Whether we examine the Crusades, Inquisition, witch hunts, persecution of homosexuals, or the murder of abortion doctors, each new criminal proclaims their predecessors ungodly because their current interpretation of the Bible allows them to do so. Will future Christians look upon their present brethren as vile beings that were never infused with God’s love?
It is fairly clear that scriptural interpretation depends on the cultural climate. For example, although early Christianity was an exclusively masculine institution, its epicene evolution has followed the rising status of women in society. Nunneries first appeared in medieval times and, recently, female ministers have emerged in some Christian sects.
Other cultural pressures include attitudes to homosexuality and contraception. A century from now, God’s word could be interpreted as embracing homosexuals, and Sodom and Gomorrah will define a new group of infidels more deserving of our hatred in the latest age of human conflict.
It is a rather sad state of affairs that the only thing unchanging about God’s word is the belief that the current interpretation is the truth. Whether to justify hostile acts or social equality, interpretation reigns supreme. What makes our generation so enlightened when previous generations possessed the same arrogant belief in their righteousness?
4. Fundamentalist Interpretations of the Bible
The greatest problem with Bible interpretation is the way it can be used to justify cruelty. Indeed, if a person is able to transfer culpability for their actions to an omnibenevolent being, then their conscience is not only clear, it is reinforced!
Religion, unlike political or secular ideologies, deals substantially with moral absolutes. If God is thought to desire the death of a person or group of people, then there is no reason to feel compassion, doubt, or remorse. A fundamentalist can use their interpretation of God's will to enact their own will for destruction with a smile on their face and divine rewards in mind.
A fundamentalist's capacity for religious barbarism is as infinite as God’s righteousness because, although any political or secular ideology can be used to justify violence, only religion can offer divine permission and reward from a morally pure being.
A man's will is as strong as his greatest ally, and as fickle as the unchained caprice of his heart.
Such violence usually isn't attributed to "true" Christians or Muslims, and other believers are likely to condemn their behavior. Nevertheless, violent individuals use religion because it promises validation by a pure moral being. Without religion, fundamentalist interpretations of holy texts simply wouldn't be accessible.
The problem of fundamentalism requires that Bible interpretation be undertaken with great care and consensus, which may be difficult when cultural pressures promote the opposite.
5. Difficulty Finding a Modern Interpretation of the Bible
Two thousands years ago, we hated other cultures, hated homosexuality, enjoyed slavery, saw women as property, and thought the sun revolved around a flat Earth. It was therefore natural for those ideas to make their way into a book from that era. Two millennia later, the cultural climate is vastly different and, in order to survive, religions must learn to interpret scripture relevantly and responsibly.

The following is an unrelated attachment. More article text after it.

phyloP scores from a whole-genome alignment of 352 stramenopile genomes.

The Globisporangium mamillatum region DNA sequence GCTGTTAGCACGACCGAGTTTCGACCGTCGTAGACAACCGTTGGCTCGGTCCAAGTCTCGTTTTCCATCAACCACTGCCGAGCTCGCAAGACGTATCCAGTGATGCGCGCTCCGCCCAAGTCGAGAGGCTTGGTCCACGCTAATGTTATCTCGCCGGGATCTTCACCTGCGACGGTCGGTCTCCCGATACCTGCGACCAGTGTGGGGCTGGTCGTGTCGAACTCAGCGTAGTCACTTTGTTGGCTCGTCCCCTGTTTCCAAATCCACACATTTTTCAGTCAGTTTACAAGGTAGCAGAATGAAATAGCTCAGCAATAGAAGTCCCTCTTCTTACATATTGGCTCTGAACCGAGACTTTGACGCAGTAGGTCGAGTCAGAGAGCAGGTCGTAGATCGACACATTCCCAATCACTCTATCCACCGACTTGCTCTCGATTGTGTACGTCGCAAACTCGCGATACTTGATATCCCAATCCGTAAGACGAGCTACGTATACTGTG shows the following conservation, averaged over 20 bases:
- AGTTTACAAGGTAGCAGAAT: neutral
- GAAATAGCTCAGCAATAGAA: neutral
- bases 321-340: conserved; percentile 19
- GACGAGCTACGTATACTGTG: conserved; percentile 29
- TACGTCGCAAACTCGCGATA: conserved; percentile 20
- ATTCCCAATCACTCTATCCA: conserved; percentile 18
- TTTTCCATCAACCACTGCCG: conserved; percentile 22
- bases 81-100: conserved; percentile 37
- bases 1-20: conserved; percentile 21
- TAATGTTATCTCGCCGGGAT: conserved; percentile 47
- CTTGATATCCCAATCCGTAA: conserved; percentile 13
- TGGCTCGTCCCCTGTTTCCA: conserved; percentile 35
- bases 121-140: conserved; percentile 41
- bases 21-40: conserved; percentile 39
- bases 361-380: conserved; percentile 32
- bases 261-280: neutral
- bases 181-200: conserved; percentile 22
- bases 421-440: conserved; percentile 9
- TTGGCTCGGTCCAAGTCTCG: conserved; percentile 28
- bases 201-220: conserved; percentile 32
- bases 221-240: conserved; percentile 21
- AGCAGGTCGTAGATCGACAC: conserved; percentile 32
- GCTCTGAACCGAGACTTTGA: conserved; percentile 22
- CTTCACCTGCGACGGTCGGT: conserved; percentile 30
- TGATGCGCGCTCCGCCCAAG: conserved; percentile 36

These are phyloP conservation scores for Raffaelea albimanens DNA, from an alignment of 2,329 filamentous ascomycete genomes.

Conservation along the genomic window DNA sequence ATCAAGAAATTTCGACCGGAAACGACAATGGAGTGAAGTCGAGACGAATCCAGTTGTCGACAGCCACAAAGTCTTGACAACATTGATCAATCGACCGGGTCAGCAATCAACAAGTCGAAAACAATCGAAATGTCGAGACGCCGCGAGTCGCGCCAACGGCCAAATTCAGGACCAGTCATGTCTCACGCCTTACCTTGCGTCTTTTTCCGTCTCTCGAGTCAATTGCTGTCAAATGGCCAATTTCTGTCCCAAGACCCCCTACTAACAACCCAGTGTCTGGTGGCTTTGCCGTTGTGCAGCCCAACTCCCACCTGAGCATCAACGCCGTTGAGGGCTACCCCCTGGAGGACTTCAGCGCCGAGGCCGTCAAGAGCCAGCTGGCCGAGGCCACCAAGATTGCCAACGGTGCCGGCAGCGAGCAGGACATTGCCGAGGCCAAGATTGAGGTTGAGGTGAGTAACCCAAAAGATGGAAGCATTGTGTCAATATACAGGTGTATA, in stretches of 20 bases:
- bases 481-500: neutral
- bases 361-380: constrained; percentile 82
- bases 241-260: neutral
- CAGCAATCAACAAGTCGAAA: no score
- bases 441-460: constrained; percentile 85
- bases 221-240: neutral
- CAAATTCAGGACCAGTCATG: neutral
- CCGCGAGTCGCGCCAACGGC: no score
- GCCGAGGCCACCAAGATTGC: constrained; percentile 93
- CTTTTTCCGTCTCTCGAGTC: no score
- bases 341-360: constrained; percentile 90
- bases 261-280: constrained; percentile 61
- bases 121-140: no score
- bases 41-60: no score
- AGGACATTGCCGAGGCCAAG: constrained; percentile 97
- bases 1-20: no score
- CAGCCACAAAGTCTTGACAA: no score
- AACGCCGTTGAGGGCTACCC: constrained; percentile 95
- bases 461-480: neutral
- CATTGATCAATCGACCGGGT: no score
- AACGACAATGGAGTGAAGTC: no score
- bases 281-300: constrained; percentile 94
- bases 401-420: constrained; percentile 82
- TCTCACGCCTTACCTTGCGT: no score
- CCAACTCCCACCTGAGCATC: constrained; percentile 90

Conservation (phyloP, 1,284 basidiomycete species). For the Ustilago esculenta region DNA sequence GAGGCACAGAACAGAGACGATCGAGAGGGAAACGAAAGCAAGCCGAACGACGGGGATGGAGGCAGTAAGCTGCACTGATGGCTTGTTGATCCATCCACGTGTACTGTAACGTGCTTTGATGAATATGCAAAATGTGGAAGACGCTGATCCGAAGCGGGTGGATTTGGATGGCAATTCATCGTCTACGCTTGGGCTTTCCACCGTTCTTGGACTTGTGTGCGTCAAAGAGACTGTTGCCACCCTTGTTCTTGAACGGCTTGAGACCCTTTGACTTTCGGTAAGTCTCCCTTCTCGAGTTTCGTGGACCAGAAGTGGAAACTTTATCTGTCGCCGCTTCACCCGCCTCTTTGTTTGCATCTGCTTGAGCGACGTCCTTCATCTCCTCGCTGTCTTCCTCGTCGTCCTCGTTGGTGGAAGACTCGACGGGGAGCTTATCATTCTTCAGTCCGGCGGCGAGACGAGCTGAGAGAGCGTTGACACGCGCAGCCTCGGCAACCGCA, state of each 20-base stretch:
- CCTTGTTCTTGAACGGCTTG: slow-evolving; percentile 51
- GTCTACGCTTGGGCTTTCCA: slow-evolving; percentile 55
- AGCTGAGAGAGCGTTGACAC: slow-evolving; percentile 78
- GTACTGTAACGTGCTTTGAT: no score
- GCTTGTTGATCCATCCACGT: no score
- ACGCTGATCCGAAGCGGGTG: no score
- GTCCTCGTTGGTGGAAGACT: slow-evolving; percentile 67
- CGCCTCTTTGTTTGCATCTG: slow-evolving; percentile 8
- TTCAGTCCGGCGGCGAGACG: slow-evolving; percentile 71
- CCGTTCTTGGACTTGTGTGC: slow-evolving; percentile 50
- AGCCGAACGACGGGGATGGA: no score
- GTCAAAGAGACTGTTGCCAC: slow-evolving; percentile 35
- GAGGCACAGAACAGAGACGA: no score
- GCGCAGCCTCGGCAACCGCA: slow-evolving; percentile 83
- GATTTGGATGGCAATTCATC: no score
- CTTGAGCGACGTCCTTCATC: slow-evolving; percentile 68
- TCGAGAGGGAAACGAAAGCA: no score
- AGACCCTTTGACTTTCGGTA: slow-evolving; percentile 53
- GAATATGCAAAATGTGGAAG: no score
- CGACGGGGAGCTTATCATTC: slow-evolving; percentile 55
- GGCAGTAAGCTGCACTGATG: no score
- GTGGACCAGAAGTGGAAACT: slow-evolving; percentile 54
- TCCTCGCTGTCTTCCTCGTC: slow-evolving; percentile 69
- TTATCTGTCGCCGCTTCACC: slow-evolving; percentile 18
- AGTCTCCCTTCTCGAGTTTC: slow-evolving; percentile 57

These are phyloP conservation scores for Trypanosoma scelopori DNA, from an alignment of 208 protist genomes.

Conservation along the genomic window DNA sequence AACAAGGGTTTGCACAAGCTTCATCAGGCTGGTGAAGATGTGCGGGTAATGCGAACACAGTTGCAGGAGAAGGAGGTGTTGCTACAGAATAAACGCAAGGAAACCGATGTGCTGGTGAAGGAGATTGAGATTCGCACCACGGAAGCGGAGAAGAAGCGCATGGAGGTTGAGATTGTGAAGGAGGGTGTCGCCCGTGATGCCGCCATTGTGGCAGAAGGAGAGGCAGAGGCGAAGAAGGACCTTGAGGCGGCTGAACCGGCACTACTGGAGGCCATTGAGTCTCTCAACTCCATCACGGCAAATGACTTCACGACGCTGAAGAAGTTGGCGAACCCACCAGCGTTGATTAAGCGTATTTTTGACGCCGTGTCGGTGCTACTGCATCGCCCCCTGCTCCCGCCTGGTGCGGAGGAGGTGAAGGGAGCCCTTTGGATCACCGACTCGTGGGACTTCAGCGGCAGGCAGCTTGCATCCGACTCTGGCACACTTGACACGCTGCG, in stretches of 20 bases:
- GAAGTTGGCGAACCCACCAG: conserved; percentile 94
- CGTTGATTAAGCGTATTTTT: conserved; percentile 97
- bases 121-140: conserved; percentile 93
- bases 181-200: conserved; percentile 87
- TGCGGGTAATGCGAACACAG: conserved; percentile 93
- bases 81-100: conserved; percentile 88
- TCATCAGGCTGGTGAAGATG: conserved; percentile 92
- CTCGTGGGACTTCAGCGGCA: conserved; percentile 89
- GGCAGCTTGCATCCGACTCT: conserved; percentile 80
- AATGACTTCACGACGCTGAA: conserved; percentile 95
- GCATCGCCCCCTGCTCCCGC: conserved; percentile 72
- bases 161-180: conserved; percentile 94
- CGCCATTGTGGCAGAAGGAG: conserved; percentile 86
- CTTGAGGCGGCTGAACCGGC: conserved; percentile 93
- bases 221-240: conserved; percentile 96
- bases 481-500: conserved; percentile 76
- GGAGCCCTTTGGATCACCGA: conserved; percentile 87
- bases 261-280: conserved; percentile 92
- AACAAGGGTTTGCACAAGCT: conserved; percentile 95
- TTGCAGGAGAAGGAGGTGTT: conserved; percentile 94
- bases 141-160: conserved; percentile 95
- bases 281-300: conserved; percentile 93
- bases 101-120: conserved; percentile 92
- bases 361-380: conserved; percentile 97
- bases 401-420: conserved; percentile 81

Indeed, Western society appears to have passed a tipping point beyond which there is little chance of a return to literal or dogmatic interpretations of the Bible. This tipping point occurred in the 17th and 18th centuries when the Enlightenment allowed humanity to drift far enough from religion to experience what could be achieved in its absence. Christianity was left behind and, despite recent attempts to reinterpret religious scripture, the passage of time can only further our incredulity for its original claims.
However, if this sounds like a positive development, be warned. People are predisposed to religious belief, and dead or dying religions are often replaced by new faiths that are more receptive to personal and cultural needs. While Christianity has little relevance today, a new religion could form tomorrow with just as long a shelf life. Indeed, Christianity supplanted the older pagan religions in precisely this way (i.e., by appealing to the oppressed masses).
You can take away a man’s gods, but only to give him others in return.
— Carl Jung
Although each religion differs in its cultural relevance, most survive because they fulfill our naturally evolved desires for such things as an afterlife, a caring deity, an existential purpose, a human ideal to imitate, a feeling of moral righteousness, and a sense of superiority over nonbelievers. This formula for a successful religion is as enduring as the architecture of the human mind. A new religion or Christian sect could conceivably fulfill these motivations while only interpreting the Bible in a limited, culturally relevant capacity.
Despite this potential scenario, the association of these particular motivations with a dying faith could lead to a long gap between the death of one religion and the birth of the next. If a new religion formed tomorrow promising immortality, perfection, and paradise, we would associate it with what we have come to reject. Perhaps only time can heal the wounds of one religion sufficient to endure the injury of the next.
Thus, religion is inevitable unless we can dissect its influence on our psychology. Only then may we understand the appeal of biased religious reasoning, and free ourselves permanently from its grip on our minds.
© 2013 Thomas Swan